Santa Barbara County has issued a resolution proclaiming St. Vincent’s as the longest continuing operational social service agency in the county and recognizing Sr. Margaret Keaveney for the past seven years as president/CEO.
The proclamation was presented Aug. 28 in the Board of Supervisors room.
In 1858, two young sisters from the Daughters of Charity arrived from Maryland opening the first English-speaking school and orphanage.
In 1918, responding to the needs of the families during World War I, St. Vincent’s opened one of the first day nurseries in California. Today it offers up to 98 children quality child care through its Early Childhood Education Center.
In 1996, St. Vincent’s transitional housing opened to meet the needs of single mothers and children. St. Vincent’s has served more than 1,000 mothers and children over the past 22 years.
In 2007, St. Vincent’s opened the largest affordable housing on one campus, serving 455 residents.
In 2018, the Daughters of Charity, along with St. Vincent’s Associates, work together to assure another 160 years of service.
To learn more about St. Vincent’s, visit https://www.stvincents-sb.org/ or contact Lisa Gosdschan, vice president/development, 805-683-6381 ext.110.
— Kathryn Ferguson for St. Vincent’s.
Rosa Paredes, CPA will assume her new position as the first lay president/CEO in St. Vincent’s 160-year history of continuous service to children and families in need in Santa Barbara County.
Paredes has been at St. Vincent’s for five years, the last three serving as the COO/CFO of its multi-service campus.
Paredes is a native of Santa Barbara and a graduate of UCSB.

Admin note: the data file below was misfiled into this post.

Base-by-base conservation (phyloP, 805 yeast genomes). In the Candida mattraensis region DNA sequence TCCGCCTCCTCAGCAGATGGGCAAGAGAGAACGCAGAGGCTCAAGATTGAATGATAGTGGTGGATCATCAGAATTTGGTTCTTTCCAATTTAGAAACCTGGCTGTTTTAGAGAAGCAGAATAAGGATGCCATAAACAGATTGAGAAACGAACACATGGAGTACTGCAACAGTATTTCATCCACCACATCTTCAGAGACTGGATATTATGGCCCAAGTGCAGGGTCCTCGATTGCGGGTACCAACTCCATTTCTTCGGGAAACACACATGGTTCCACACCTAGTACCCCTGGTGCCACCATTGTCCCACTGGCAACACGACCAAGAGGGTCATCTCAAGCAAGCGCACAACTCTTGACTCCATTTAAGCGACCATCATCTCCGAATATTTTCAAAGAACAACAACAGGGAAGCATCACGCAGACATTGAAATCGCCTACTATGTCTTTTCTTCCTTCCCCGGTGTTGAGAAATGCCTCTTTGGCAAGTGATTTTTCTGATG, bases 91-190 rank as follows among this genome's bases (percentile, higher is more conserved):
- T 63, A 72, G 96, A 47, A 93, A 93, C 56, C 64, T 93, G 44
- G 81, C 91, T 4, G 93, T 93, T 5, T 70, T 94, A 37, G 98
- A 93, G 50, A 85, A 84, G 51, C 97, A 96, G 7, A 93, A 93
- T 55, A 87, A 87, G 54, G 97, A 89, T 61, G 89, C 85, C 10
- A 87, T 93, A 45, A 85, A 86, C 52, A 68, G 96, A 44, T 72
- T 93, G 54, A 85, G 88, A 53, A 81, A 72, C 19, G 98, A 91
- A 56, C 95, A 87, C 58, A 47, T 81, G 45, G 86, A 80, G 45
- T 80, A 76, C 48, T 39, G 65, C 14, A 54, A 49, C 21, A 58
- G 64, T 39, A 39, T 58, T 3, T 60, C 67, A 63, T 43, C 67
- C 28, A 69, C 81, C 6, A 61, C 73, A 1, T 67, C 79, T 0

— Sr. Margaret Keaveney for St. Vincent’s.
Within easy eyeshot of Sister Margaret Keaveney’s desk is an old-timey photograph of children having a snack at the first St. Vincent’s in Santa Barbara, a daycare and orphanage on De la Vina Street that opened in 1858. St. Vincent’s today, sheltered behind tall trees and green grass on Calle Real near Highway 154, was once a pasture for the sheep and goats that supported the Daughters of Charity’s downtown work. As times have changed, so have their goals, and many say it is Keaveney’s long-range focus and tireless advocacy that have continued their success.
Keaveney, of course, would rather give her fellow sisters and administrators the credit, for instance, for creating classes designed to entice the seniors living in Villa Caridad’s low- and very-low-income apartments out of their familiar rooms and into a more social and stimulating class or discussion group. It’s true: The 21 acres of housing she oversees couldn’t operate without its 50 staff members. But it was with Keaveney’s firm guiding hand that the 95 senior apartments and 75 family homes were completed after more than a decade of planning, adding “great dignity for the people who are here.”
That kind of energy combines sweetly with Keaveney’s perceptive empathy in the work she’s taken on since stepping down as CEO and president earlier this year. When she noticed that changes in the young mothers program had sad ripple effects, she devised a stronger program that calmed the waters. At Villa Caridad, Keaveney saw blank walls, so she began inquiring around town of artists who might donate original artwork. The response was overwhelming.
According to Sister Margaret, the secret of St. Vincent’s is its staff, who care and follow through on the help their residents can need. Her own secret, said her staff members, is the delight she takes in simpler things, such as reading stories to the children at the Early Childhood Education Center.